Though the vast majority of Rwandan coffee exports leave the continent, there is an emerging domestic consumer market. In 2013, for example, the upscale Kigali café, Brioche was opened, making it the first of its kind in the Rwandan capital. Interest has been growing steadily, and the café now has several stores across the city. African domestic coffee consumption—with of course the exception of Ethiopia—has been a massive obstacle for producers to overcome, as having local demand increases synergies across the value chain and attracts new market entrants. The gap between producers and potential consumers has created a massive opportunity for African retail entrepreneurs who believe Africans may soon grow to love the beverage.
Café Neo, a Lagos-based coffee retailer, is an example of such retail entrepreneurship. In a Gro interview with Ngozi Dozie, co-founder of Café Neo, Dozie noted that above all, building a brand around the café environment is instrumental to the future of African retail. He explains that many African repatriates developed a taste for coffee during their time away from the continent are easy sells requiring little marketing. The interesting opportunity from a demand perspective lies within the instant coffee market; rather than whipping up a quick sachet at home, Dozie hopes instant coffee drinkers will come to appreciate the comfortable furniture, Wi-Fi, jazz, and creative conversations that exist in a good café. When that environment is combined with a rising middle class and growing incomes, it becomes even more likely that consumers will try an espresso or cappuccino, which may present a new potential upside to the business. Dozie shares perhaps the most interesting consumer opportunity of all—the lack of high-end fast food merchants in sub-Saharan Africa. Traditional fast food with low price points exist, as do upscale boutique restaurants with high price points, yet there are few if any options in the middle where a consumer can enjoy service at a lower price point without being rushed out the door.
Towards the end of the twentieth century and through much of the current twenty-first century, over-supply from the world’s largest coffee producers has outpaced and out-priced smaller producers. Farmers within these smaller-producing countries, like Kenya, have identified other crops for which prices are more favorable or at least manageable, and as such, these coffee markets have diminished over time. At the same time, a relatively new niche marketplace is flourishing across several of these smaller African producers, most recently Rwanda.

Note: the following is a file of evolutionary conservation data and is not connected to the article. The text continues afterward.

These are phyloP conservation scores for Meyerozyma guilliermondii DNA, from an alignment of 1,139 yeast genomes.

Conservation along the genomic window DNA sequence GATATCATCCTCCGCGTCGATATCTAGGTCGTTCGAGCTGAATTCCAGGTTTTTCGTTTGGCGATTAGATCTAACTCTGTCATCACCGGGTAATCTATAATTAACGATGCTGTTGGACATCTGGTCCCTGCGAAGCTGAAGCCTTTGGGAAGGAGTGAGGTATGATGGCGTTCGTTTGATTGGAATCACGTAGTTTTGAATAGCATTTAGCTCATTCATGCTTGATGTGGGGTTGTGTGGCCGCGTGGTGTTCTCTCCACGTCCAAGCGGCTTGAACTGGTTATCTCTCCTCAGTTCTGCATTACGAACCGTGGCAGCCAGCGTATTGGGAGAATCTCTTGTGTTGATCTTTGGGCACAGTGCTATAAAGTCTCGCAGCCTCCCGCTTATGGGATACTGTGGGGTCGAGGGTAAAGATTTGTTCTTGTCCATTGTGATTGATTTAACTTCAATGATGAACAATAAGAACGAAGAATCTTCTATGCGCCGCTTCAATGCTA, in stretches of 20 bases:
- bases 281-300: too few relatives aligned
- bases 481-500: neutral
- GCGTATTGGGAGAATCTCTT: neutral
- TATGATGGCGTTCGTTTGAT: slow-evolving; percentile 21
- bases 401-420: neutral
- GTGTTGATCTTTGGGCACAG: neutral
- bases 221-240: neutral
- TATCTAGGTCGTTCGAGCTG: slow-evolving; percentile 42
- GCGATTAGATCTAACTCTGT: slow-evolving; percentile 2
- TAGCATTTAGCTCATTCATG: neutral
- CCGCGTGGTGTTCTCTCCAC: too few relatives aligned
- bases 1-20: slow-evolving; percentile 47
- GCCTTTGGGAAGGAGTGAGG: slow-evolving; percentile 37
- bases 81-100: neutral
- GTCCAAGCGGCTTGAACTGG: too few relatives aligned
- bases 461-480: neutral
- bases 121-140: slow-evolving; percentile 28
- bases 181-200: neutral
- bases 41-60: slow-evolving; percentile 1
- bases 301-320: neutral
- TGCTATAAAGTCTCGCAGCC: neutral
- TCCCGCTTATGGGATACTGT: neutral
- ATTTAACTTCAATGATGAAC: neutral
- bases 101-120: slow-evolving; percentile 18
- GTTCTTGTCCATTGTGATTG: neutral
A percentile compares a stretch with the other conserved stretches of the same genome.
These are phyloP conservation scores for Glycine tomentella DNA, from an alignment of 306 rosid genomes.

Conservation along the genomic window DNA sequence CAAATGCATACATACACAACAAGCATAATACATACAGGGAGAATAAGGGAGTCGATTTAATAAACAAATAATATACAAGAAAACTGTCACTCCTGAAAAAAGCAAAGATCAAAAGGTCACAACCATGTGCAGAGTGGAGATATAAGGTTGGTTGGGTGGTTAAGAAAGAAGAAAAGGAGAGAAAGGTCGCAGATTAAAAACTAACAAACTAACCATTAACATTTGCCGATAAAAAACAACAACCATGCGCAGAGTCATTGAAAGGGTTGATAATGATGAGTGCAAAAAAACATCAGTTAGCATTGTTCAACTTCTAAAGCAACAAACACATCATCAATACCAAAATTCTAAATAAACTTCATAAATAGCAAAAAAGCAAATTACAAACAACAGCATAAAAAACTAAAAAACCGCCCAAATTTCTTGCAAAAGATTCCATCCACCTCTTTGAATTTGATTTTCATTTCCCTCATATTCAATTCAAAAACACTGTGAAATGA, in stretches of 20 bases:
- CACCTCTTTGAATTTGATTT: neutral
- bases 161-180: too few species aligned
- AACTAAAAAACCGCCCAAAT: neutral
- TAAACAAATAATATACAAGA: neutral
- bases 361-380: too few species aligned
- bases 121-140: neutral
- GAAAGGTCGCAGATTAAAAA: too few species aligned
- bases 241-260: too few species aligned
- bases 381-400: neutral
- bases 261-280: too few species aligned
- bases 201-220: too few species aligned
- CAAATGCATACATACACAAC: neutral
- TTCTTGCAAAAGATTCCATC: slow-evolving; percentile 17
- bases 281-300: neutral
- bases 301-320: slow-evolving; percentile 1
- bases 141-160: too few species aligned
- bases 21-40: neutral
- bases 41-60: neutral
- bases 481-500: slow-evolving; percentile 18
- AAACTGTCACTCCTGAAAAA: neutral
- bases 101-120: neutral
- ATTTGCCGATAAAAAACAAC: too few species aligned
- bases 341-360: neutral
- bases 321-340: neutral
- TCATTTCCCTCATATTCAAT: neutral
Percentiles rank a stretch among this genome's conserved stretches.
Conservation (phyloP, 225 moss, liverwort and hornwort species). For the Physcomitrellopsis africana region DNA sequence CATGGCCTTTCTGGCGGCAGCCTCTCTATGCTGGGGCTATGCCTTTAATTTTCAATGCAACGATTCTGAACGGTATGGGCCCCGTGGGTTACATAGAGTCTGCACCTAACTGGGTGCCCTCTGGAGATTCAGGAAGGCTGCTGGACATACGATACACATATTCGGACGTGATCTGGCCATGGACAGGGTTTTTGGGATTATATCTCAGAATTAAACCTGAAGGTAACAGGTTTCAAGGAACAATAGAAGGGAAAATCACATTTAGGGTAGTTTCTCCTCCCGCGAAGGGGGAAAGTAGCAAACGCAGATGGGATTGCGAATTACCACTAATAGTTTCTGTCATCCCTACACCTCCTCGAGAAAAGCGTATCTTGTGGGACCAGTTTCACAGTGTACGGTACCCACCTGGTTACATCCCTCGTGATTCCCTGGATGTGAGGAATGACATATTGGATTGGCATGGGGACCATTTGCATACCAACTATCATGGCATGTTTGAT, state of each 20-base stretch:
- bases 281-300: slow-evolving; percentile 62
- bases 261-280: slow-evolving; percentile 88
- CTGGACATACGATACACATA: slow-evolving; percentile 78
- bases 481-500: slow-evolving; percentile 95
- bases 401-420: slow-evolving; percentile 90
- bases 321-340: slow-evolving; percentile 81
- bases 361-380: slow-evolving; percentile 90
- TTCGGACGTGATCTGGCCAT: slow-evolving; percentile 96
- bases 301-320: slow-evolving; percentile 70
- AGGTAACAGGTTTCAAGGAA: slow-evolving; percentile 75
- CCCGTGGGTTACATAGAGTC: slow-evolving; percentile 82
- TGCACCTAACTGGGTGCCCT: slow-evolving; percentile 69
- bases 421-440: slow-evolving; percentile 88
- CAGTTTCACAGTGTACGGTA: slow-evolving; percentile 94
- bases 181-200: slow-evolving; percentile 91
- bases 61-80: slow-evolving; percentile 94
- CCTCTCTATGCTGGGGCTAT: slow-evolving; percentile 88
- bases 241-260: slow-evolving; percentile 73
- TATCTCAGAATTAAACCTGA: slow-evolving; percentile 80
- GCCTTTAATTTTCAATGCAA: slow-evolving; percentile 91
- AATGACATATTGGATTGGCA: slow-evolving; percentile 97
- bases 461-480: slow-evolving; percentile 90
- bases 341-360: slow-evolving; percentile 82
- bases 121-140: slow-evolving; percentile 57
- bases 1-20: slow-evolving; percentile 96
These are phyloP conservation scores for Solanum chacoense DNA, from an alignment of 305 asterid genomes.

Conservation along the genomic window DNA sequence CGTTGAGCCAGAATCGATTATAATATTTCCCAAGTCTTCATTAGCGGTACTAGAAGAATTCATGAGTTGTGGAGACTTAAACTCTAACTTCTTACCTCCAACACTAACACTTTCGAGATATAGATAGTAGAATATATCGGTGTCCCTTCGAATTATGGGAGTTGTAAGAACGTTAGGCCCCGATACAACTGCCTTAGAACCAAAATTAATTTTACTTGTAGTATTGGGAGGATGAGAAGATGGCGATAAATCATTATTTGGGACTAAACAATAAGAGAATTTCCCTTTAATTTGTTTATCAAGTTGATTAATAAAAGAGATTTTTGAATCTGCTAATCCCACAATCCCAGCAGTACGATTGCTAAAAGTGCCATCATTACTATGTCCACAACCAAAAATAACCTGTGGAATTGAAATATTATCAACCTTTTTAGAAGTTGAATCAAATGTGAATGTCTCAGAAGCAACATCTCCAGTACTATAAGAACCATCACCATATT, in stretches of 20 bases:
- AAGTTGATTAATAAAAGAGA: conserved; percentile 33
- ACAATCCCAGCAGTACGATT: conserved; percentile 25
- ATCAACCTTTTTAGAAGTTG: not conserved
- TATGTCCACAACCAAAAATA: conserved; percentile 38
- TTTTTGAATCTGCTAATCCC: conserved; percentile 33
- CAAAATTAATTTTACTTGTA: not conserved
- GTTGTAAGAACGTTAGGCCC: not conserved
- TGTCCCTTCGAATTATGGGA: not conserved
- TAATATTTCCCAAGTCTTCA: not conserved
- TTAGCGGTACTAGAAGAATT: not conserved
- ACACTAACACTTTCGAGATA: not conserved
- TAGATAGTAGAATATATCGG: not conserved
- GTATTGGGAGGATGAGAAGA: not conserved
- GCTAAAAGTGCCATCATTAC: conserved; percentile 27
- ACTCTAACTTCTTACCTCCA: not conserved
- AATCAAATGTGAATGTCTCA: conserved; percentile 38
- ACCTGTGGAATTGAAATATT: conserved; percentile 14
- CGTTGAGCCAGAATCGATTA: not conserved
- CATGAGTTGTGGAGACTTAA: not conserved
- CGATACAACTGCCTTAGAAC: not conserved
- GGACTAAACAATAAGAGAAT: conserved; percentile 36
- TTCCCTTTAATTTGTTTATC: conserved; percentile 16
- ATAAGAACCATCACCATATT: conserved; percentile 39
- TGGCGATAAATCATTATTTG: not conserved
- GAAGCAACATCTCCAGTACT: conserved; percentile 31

The consequences of a supply drop from a leading producer was made apparent in 2014/15, and those impacts will very likely continue to be felt throughout 2015/16 and perhaps even into 2016/17. Though the Brazilian drought benefited global producers with a more dynamic pricing scheme, the reality is that had a once-in-a-century drought not plagued Minas Gerais, coffee prices would have likely remained depressed under US 200 cents per pound.
Producers like Ivory Coast have already demonstrated that they are able to produce large amounts of coffee, so the question is not about whether this is possible, but rather, about whether it is likely, and what is necessary to make it so. Incentives must be in place in order to support farmers in making coffee profitable. Brazil and Colombia harvested 7% and 6% less area in 2012 than in 2007, respectively, while Ethiopia and Rwanda increased their areas harvested by 75% and 45%, respectively. Ethiopia’s increase in area devoted to coffee resulted in a 56% increase in total production over that same five-year period, a difference of nearly 2.25 million bags and a 1.5% contribution to total world output.
The future for African coffee holds many possibilities. Should supply disruptions from mega-producers continue into the future—which is likely given that global weather patterns are growing more volatile—the market will have to diversify, which in turn should allow African producers to play a larger role. If regional producers like Ethiopia and Uganda are able to boost production and have a greater say in the global market, and should domestic consumption grow within the continent, even smaller producers, such as Kenya and Rwanda, may be able to grow enough to become relevant on a global scale. Though much of this remains to be seen, the opportunities are evident, and the time is ripe.